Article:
August Guest Blog

Are you nourishing yourself enough for your bikini/mankini body?

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 Zoe Gray BSc MSc Clinical Nutritionist & NLP Practitioner www.znutriton.co.uk

Low calorie and low fat diets are old news, we have been encouraged to malnourish our bodies by diet companies, bad research and unqualified journalists for too long and now is the time for it to come to an end. Excess fat accumulation can be a symptom of imbalance in the body, just as eczema or asthma and by taking away the raw materials the body needs to function it only makes things worse. Metabolism slows down, reliance on diet products and expensive diets increases (much to many companies’ delight) and we can then reach the stage where no matter how careful we are, the weight just won’t budge.

Often when we are dieting we go for low calorie and low fat foods i.e. the foods that are low in nutrition, increase hunger and are addictive. We do now live in a world of plenty and rarely have times when there is no food availability, making it easier to eat too regularly and sometimes too much; however with the right foods it is harder to over eat. I rarely see clients who are over eating in my clinic and so I encourage you to ditch the depletion diets and embrace a way of eating and lifestyle of physical and emotional nourishment.

 

Foods that are Foe

Foods that can increase hunger and the reward centres in the brain include:blog2

  • Cereals – make up your own with heartier ingredients instead
  • Sugar in any form including honey, agave, maple syrup, fruit juice
  • Food that combine sugar and salt – packaged foods, fizzy drinks, biscuits
  • Breads
  • Yoghurts and milk drinks
  • Flavoured waters
  • Low fat foods as these usually have more sugar
  • We usually crave or despise the foods we are reacting to. Food sensitivities can manifest as food addiction and alterations in appetite.

 

You don’t have to avoid these foods 100% but knowledge is power and so gradually moving away from relying on sugars can massively help cravings and fat burning.

Maltose, sucrose, lactose, fructose, glucose, mannose are all different types of sugars which you may see on food labels. You can start to see that hiding sugars in foods can be easy if we don’t recognise these terms. Another trick is using skimmed milk powder which is very high in lactose – the milk sugar. to avoid actually having to put more sugar in the food. If you don’t recognise the ingredient, or you wouldn’t see the food naturally in nature (e.g. walking in a forest) don’t eat it.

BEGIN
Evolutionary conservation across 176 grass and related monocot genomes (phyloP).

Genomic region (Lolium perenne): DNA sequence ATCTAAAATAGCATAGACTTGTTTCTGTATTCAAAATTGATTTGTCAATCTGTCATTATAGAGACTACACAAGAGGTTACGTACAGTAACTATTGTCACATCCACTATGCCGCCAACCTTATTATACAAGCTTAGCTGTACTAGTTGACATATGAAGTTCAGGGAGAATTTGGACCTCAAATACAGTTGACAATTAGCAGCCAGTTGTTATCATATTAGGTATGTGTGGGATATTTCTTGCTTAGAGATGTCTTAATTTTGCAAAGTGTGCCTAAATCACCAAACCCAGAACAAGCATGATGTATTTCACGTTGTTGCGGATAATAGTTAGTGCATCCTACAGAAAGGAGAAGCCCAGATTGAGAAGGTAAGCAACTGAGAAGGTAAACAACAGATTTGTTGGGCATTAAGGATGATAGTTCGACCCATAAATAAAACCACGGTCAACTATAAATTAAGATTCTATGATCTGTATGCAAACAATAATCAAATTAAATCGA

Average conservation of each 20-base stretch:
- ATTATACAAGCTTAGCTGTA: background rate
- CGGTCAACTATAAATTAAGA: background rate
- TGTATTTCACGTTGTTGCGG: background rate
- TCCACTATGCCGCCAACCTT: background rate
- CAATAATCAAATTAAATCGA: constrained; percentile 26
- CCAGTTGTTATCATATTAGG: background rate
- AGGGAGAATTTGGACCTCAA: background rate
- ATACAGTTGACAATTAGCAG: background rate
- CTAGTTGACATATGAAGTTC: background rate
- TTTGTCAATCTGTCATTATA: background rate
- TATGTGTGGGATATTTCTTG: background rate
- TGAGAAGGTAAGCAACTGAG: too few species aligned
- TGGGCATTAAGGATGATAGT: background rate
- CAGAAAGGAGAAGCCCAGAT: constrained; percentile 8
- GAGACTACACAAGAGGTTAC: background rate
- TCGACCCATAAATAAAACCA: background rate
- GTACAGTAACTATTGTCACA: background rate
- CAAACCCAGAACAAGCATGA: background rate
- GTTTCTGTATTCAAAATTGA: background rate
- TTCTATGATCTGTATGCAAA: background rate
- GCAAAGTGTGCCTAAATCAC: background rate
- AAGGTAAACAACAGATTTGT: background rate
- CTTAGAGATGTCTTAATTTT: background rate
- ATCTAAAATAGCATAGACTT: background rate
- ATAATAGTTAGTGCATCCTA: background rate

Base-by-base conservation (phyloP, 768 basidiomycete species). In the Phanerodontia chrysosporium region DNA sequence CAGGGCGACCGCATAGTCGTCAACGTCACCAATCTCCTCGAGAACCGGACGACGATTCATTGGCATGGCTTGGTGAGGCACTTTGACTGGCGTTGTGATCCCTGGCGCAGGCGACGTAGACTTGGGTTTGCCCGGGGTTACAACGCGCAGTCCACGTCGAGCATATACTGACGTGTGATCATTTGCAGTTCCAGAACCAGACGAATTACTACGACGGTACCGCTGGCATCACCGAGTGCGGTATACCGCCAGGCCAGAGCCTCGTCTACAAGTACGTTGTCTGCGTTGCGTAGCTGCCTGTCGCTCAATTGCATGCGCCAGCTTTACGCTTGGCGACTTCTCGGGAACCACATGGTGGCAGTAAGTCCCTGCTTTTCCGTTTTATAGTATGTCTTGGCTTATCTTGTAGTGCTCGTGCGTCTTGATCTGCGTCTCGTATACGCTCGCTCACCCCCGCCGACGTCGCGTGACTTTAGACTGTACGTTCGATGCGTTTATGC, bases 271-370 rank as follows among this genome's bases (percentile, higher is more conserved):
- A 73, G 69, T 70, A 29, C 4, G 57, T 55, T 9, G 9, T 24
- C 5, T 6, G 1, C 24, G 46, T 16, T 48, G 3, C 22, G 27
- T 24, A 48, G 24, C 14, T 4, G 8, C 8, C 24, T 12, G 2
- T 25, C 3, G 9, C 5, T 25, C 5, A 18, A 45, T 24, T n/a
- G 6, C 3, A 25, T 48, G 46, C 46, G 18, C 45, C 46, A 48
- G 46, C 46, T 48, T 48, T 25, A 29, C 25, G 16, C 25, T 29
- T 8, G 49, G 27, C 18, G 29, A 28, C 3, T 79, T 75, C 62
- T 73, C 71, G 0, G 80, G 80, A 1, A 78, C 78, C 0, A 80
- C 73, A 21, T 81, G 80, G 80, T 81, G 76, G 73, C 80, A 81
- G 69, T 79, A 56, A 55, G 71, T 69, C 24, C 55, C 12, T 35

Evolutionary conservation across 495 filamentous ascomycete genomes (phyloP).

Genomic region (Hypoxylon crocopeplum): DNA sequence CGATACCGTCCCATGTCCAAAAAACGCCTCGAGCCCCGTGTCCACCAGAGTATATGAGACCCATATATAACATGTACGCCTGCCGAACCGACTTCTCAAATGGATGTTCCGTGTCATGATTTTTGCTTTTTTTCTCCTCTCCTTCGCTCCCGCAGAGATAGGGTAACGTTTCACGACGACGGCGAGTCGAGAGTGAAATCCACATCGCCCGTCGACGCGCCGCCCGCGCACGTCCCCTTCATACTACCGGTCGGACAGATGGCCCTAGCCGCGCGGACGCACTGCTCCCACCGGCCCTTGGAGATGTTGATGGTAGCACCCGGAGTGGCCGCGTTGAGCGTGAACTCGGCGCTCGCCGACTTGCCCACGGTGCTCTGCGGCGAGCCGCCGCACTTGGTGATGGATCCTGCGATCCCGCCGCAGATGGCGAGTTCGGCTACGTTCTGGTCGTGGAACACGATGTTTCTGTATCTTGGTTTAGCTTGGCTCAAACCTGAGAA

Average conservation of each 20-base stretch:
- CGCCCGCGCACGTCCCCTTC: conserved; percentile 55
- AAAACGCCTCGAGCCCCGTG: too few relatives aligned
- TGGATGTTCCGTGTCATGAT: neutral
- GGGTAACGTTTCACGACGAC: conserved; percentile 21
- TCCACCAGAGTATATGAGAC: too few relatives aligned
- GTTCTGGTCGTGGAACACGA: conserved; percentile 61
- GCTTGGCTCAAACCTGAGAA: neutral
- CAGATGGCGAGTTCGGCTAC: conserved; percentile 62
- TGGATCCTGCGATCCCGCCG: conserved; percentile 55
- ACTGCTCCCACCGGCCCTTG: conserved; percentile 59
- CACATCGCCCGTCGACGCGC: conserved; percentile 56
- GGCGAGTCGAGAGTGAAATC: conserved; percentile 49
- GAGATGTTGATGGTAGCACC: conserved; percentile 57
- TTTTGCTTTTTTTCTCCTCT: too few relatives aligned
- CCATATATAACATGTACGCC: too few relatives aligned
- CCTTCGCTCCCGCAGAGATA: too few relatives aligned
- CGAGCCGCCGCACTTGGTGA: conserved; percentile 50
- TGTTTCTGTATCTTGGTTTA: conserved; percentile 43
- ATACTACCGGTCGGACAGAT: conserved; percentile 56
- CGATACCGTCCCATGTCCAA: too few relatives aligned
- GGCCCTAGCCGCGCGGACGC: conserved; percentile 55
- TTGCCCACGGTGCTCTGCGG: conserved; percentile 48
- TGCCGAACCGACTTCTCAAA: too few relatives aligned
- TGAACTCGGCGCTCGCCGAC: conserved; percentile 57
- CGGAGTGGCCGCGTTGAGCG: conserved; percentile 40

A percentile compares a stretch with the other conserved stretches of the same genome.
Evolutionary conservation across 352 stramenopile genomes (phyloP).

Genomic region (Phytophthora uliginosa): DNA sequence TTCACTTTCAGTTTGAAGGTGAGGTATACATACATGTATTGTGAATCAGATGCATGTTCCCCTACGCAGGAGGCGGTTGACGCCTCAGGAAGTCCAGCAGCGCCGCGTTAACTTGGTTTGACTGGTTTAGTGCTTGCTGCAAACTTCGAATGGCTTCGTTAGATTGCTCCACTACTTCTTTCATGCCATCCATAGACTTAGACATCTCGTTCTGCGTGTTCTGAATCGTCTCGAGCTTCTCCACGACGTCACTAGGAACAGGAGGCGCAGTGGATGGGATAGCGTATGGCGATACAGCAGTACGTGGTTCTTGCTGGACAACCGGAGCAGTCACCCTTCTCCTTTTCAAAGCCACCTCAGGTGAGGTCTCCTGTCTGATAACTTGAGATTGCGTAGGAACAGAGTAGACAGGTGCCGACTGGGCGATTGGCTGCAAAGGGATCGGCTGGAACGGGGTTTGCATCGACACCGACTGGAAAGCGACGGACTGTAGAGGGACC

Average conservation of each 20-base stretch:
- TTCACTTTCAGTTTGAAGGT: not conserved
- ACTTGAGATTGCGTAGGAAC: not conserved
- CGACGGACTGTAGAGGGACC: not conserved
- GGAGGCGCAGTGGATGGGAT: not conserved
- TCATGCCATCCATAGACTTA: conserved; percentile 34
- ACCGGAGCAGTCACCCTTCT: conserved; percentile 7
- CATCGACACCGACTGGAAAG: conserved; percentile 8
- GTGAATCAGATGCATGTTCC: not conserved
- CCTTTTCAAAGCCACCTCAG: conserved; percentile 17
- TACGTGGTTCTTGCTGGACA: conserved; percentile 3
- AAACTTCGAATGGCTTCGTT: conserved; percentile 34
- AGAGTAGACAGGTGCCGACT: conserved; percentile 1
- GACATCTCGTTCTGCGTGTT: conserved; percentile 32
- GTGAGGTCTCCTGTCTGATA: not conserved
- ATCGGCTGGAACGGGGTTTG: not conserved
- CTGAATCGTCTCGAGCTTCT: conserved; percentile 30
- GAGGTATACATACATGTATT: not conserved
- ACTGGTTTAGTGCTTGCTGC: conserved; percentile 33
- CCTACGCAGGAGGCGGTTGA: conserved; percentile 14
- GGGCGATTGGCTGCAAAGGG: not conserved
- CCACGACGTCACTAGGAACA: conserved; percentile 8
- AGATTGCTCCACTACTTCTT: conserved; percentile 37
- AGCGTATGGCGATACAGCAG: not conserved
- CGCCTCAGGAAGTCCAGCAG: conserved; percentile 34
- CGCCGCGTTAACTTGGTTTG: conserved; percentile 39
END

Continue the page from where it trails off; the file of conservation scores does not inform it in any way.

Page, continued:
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 Artificial Sweeteners

Artificial sweeteners found in many diet foods and drinks as well as full fat squashes, fat free yoghurts and ‘skinny foods’. Artificial sweeteners include saccharin, aspartame, acesulfame K and sorbitol. These can confuse the body and reduce its ability to balance blood sugar levels and handle glucose well, and encourage the body to store fat in response to sweet foods. There are also many links to an array of health problems from consuming these synthetic sweeteners. There are more natural versions available such as Stevia; however these don’t come without problems, but they are better than artificial versions. I encourage people to gradually change their tastes – it is easier than you think to turn off that sweet tooth.

 

 

Foods that are Friend

  • The ‘F’ word – fats and oils. Having a higher proportion of energy from fats and oils helps to provide sustainable energy and reduce the reliance of carbohydrates for energy. If your energy only lasts two hours and you are looking for your next snack, then you are burning almost only carbohydrates for energy, which only lasts for two hours max. Start by ensuring there is a hearty protein source at every meal – this usually naturally contains some fat, before taking anything out.
  • Good fat sources include: oily Fish – salmon, sardines, anchovies, mackerel, kippers; sea vegetables, eggs, walnuts, linseed/flaxseed, olives and olive oil, avocados, nuts and seeds, on the bone chicken and duck.
  • Good sources of starch include: Carrots, parsnips, beetroot, plantain, swede, squash, pumpkin, potatoes, sweet potato.

Of course we still need to be vaguely aware of your overall calorie intake and avoid eating too often – stick to three substantial meals a day in general.

Emotional Eating

Sometimes we can eat not because we are hungry, or make choices based on emotions. Because what we eat has such a huge impact on our brain function and emotions we can make food choices based on our emotional state. It is difficult to give generic guidance on how to change this, but techniques and support I find most helpful for clients include NLP, solution-focussed hypnotherapy or psychotherapy and mindfulness.

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Calories

A deficit of 200 calories is usually plenty of see weight loss and sometimes we have to start by giving the full calories in order to kick-start metabolism first.

Eat After Sport

Often if we’ve worked hard we think that we will burn calories and so the last thing we want to do is put those calories back. However, our body is waiting for food as it’s just spent most of its energy and expected you to have sourced something to eat, seeing as you have used up energy. If we don’t refuel, our production of the stress hormone cortisol can rise. This can increase sugar cravings, make us irritable, affect our sleep negatively and encourage fat accumulation around the middle.

There may be specific targeting that is required to help somebody lose weight and that’s where personalised support can make the difference and…..

Most importantly love your body! Nobody is perfect, perfect is boring.

Happy summer!

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